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A few months ago I was invited to deliver the commencement address for a graduating doctoral class. In the process of thinking about what I would say, I realized that I would be addressing many who would retire from practice sometime around 2045. That sounded so distant while we are currently facing a brand new administration and their approach to health care reform. These new grads will be beginning practice right in the midst of what may be a tumult.

Subsequently, I have been pondering what the world of health care might be like then. As Niels Bohr once said, "Prediction is difficult, especially about the future." Since looking so far ahead may have little validity and offer equally little utility, I will look at some of the data instead, and offer some opinions.

New Administration and Health care Reform
While many policy wonks and political pundits are focused on economic bailouts and stimulus packages, there is also some puzzling being done on the Obama and Biden healthc are reform. What we do know, as stated on their Website (16 February 2009) concerning such reform is that ".the American people are too often offered two extremes - government-run health care with higher taxes or letting the insurance companies operate without rules."  The new administration has ".proposed a plan that strengthens employer coverage, makes insurance companies accountable and ensures patient choice of doctor and care without government interference (and) . provides affordable, accessible health care for all Americans, builds on the existing health care system, and uses existing providers, doctors and plans to implement the plan. Under the Obama-Biden plan, patients will be able to make health care decisions with their doctors, instead of being blocked by insurance company bureaucrats."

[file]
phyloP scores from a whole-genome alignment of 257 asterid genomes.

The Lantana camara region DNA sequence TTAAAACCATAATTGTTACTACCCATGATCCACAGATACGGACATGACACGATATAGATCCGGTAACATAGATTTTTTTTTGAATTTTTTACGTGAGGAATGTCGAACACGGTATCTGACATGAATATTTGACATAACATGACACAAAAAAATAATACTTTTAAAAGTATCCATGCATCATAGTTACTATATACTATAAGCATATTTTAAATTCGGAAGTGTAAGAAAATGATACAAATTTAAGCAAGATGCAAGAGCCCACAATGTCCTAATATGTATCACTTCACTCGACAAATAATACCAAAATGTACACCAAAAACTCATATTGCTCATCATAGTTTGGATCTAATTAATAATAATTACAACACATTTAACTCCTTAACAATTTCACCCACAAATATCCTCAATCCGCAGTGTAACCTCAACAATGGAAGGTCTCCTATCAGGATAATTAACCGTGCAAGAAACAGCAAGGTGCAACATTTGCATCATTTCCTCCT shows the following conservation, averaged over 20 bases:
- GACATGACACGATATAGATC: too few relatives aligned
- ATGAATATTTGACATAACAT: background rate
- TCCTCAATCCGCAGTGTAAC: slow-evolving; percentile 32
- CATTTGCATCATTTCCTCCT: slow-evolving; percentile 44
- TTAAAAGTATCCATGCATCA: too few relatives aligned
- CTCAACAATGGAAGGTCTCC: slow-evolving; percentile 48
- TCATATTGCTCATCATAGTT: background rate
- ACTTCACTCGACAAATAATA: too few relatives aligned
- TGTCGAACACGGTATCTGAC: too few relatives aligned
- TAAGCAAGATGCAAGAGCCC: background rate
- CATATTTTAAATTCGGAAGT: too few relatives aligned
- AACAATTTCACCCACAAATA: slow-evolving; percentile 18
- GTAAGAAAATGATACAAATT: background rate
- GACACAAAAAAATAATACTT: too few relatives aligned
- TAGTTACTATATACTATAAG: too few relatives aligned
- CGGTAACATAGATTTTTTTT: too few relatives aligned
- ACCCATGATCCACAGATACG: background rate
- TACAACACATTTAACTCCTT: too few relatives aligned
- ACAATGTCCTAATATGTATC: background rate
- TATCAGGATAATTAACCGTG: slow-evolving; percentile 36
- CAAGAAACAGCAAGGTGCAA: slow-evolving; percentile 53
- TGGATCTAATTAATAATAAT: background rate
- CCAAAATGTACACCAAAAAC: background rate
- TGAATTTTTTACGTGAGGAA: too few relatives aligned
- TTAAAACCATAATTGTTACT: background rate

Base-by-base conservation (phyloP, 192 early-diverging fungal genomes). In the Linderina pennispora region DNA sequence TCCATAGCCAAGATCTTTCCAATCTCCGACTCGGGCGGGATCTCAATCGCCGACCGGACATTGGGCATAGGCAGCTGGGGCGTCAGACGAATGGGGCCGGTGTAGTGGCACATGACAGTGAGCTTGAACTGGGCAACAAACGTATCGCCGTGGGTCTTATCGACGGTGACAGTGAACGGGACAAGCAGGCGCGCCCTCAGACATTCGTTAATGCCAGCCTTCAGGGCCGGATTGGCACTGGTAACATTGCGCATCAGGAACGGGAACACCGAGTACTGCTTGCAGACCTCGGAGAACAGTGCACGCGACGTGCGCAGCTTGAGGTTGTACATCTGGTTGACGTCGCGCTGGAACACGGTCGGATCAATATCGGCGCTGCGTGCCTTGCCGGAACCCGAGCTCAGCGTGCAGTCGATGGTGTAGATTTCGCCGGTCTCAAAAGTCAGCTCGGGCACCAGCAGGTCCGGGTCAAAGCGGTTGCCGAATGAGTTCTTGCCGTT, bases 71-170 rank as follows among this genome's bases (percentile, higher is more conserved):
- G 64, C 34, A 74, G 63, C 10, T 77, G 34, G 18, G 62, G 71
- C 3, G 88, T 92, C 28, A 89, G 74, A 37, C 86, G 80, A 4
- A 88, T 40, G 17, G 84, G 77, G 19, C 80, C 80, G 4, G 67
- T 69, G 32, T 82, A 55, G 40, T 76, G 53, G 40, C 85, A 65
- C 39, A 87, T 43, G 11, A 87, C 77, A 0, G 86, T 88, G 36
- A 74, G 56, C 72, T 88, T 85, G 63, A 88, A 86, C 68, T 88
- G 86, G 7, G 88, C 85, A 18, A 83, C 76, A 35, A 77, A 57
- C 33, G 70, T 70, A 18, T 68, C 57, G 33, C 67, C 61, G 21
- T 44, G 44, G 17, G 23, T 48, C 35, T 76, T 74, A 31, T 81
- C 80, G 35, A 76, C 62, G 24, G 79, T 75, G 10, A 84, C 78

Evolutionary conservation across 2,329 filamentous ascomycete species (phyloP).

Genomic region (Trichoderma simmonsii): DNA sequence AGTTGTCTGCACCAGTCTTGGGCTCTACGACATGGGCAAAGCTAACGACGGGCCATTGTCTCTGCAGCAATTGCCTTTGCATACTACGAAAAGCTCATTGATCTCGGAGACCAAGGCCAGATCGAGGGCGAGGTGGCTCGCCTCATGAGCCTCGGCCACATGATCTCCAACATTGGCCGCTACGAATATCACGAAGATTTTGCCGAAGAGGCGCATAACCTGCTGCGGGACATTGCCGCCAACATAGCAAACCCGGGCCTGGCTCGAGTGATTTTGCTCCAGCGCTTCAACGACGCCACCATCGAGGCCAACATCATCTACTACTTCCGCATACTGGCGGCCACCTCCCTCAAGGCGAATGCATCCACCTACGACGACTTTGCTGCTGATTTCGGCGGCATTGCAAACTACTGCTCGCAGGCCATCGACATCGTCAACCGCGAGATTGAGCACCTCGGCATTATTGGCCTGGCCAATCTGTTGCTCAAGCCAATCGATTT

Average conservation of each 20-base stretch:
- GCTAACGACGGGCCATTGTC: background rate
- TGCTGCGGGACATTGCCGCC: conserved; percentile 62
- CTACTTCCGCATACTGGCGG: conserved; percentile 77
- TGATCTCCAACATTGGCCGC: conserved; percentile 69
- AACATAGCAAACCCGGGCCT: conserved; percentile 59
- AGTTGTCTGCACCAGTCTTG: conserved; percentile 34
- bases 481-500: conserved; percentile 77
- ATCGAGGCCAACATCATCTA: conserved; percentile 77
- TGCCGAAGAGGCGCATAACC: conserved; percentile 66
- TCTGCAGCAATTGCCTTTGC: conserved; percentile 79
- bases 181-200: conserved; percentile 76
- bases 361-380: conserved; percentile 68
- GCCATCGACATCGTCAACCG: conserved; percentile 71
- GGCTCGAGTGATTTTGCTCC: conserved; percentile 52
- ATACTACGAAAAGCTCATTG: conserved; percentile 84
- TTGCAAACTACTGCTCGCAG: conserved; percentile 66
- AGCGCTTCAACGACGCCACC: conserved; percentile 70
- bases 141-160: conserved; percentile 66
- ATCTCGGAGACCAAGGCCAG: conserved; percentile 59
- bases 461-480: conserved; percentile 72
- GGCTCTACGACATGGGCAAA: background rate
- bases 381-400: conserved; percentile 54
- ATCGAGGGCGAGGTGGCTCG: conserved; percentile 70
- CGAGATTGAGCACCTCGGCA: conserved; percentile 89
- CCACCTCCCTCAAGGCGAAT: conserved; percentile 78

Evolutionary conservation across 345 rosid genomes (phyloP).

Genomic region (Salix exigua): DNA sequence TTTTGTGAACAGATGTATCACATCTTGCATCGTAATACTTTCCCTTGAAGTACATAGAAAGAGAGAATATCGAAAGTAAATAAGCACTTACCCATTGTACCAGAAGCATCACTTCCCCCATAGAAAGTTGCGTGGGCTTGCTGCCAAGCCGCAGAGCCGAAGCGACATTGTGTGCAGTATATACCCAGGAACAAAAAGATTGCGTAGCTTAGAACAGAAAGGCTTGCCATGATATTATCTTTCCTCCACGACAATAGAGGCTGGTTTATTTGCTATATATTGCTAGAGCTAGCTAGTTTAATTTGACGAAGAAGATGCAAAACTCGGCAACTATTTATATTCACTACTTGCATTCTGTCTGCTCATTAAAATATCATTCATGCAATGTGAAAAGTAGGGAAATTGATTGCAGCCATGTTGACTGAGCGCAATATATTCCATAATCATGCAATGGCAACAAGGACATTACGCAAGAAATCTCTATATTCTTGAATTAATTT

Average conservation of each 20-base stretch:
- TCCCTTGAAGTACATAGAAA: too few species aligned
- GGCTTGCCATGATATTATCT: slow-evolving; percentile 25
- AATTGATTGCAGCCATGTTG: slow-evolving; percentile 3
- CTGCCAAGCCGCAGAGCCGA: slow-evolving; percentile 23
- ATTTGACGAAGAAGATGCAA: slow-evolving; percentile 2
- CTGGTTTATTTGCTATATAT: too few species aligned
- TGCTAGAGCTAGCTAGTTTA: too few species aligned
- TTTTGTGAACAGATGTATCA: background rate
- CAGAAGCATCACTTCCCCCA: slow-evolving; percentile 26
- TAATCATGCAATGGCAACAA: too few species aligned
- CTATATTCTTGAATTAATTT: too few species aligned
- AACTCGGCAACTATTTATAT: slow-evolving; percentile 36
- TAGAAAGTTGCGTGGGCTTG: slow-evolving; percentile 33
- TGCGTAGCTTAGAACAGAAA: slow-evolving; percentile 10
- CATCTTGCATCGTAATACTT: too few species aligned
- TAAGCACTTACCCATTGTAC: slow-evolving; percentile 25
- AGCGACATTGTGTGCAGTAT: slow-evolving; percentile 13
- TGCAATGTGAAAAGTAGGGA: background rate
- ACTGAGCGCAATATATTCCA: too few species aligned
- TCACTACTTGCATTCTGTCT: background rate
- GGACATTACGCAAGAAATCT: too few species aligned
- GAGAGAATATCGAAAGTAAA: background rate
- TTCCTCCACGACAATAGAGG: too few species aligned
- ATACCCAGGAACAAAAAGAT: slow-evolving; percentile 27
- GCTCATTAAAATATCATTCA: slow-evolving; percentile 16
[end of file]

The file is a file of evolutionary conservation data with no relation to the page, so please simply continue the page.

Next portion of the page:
So we can see that coverage, accountability, choice, affordability, accessibility, availability, expansion of the existing health care system, collaborative care, and mitigation of insurance company government interference are the critical factors. I have no disagreement with any of these; however, what I am concerned about is the complex interaction of all of these factors/variables and risk of unintended consequences versus synergies and economies.

Decoding Complexity
To better understand this complexity, I needed some help. I went to biologist Edward O. Wilson's book Concilience (1998) which provided a fascinating discourse concerning the unification of knowledge across various disciplines. I then tried string theory as it looks to provide an integrated model from the molecular to the quantum. But when it comes down to health care, it seems that actually no one is in "control." There is no one-stop venue for understanding change or reform in health care.

There are public and private venues of care; for- and not-for-profit provider entities; and federal and state governments that are involved in certain areas and at certain times. So are academics and researchers; patient advocates and related groups; guild and professional organizations; the sway of public opinion; policy advisers and lawmakers; managed care and insurance companies; and likely a few others I've neglected to mention. But not even the Surgeon General is in control of health care reform.

Back to the Future: Some Predictions